Lots has been said about the June 3 election for the Republican nomination for Mississippi’s U.S. Senate race, and there’s more to come. Unfortunately, one candidate’s claims have gone largely unchallenged.
Tea Party extremist Chris McDaniel is challenging Sen. Thad Cochran and is irresponsibly misleading voters by trying to paint Cochran as a big spender.
Relying on canned talking points from his D.C.-based backers, McDaniel tries to blame the national debt on Cochran’s success in fighting for Mississippi in Washington. Someone needs to tell McDaniel that erasing everything Cochran’s done for Mississippi wouldn’t reduce the debt one cent. Every dollar Cochran has brought to Mississippi would have been spent elsewhere.
McDaniel, who is a trial lawyer, is trying to stoke the fires of voter disenchantment by throwing around “constitution,” “liberty,” and “courage.” This does not qualify him to be a U.S. senator.
Mississippians should reject his empty rhetoric.
McDaniel won’t tell you that our debt is being driven by entitlement programs, not annual discretionary programs. The Appropriations Committee, where Cochran is the most senior Republican, only has control over the latter.
Discretionary spending is considered by the Appropriations Committee every year and provides support for priorities like our military, veterans, and research.
Appropriations does not have jurisdiction over mandatory spending for entitlement programs like Social Security and Medicare, which were put on autopilot by laws passed in 1939 and 1965. The only way to truly rein in federal spending without raising taxes is to reform these programs.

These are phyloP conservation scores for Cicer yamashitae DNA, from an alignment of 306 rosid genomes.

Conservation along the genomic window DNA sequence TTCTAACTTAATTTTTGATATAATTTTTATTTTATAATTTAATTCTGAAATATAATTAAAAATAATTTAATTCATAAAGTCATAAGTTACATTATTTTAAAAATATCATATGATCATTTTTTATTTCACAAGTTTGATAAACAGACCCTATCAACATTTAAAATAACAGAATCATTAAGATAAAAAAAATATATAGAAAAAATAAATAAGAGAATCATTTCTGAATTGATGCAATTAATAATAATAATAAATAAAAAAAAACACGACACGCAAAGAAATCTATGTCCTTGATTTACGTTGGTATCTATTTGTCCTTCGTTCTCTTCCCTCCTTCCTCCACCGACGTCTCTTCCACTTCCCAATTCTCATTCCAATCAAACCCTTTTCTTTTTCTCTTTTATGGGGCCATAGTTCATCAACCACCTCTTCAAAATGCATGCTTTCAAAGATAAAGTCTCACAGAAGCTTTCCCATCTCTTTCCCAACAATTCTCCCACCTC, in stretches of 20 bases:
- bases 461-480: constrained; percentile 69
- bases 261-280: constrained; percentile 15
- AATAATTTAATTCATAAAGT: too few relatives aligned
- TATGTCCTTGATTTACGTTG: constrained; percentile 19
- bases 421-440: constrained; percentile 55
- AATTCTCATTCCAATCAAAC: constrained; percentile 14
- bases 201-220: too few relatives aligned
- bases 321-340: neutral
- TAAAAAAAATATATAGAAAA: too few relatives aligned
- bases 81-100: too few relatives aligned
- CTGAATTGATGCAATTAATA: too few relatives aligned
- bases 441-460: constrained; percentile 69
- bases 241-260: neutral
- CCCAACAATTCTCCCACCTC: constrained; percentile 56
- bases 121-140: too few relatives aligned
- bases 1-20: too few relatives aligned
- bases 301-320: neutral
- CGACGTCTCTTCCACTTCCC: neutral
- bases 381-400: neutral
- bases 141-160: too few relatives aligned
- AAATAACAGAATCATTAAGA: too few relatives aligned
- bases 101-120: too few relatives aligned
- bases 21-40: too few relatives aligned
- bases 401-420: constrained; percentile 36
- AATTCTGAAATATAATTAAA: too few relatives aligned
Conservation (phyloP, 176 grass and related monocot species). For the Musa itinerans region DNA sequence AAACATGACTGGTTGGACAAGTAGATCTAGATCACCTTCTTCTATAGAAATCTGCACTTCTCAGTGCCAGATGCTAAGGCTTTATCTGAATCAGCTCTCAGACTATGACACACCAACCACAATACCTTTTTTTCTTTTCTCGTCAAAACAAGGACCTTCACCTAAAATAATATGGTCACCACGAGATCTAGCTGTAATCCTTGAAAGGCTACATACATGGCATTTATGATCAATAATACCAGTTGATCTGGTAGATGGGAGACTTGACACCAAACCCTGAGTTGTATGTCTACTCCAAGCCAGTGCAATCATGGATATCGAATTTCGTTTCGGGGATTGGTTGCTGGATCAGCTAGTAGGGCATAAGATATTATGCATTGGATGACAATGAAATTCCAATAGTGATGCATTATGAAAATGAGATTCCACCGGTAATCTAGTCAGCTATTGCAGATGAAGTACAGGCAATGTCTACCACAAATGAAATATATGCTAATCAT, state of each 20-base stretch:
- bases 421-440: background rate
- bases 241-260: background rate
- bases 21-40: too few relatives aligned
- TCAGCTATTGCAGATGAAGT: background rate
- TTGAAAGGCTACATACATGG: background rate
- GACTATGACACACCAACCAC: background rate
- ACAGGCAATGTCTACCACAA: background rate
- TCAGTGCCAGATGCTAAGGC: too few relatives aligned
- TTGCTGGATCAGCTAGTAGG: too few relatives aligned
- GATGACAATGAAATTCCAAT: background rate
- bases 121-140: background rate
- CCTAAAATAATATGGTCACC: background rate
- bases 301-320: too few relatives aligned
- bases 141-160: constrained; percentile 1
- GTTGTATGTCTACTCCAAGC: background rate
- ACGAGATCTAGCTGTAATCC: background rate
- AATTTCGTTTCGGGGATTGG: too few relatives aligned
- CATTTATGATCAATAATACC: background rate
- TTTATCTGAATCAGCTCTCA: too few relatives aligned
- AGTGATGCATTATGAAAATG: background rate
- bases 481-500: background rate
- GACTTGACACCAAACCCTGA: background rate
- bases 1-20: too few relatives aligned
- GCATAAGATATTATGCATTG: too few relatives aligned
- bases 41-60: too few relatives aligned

Discretionary appropriations, where Cochran plays a key role, have remained relatively constant for the past 50 years, and that spending has been significantly reduced in recent years, thanks in large part to his leadership.
Chris McDaniel won’t tell you that.
The Appropriations Committee has no control over how big the annual federal spending pie is. Overall pie size is set by separate legislation written by a different committee. Appropriations only controls how the pie is sliced and served.
Once the pie size is locked in for the year, Cochran always muscles up for bigger slices for Mississippi. It’s practical and possible to fight for both smaller pies and bigger slices.
If the government is going to build a ship, Cochran says build it in Pascagoula. If the government is going to research how to increase agricultural yields, research it at MSU. If it’s going to be done anyway, don’t surrender it to California or New York or Chicago.
McDaniel spoke at MSU recently, declaring to a sparse crowd that he wants to be like Texas Sen. Ted Cruz and Utah Sen. Mike Lee. Asked to name one specific instance when either of those politicians was successful in reducing spending or helping his home state, McDaniel was stumped.
The correct answer to both of those questions is, “There is none.”
What McDaniel really seems to want is fame. He says whatever he thinks gets him on TV.
Cochran simply goes to work every day to fight for Mississippi, no fanfare.
I recommend McDaniel actually show up for his current job and learn to be an effective state legislator. Leave the complex, serious problems of our time to someone who understands the responsibility of representing all Mississippians: Thad Cochran.
David Clarke is a graduate student in accounting at Mississippi State University. He is from Greenville, and served a student internship in Sen. Cochran’s Washington office. Contact him at P.O. Box 4036, Mississippi State, MS 39762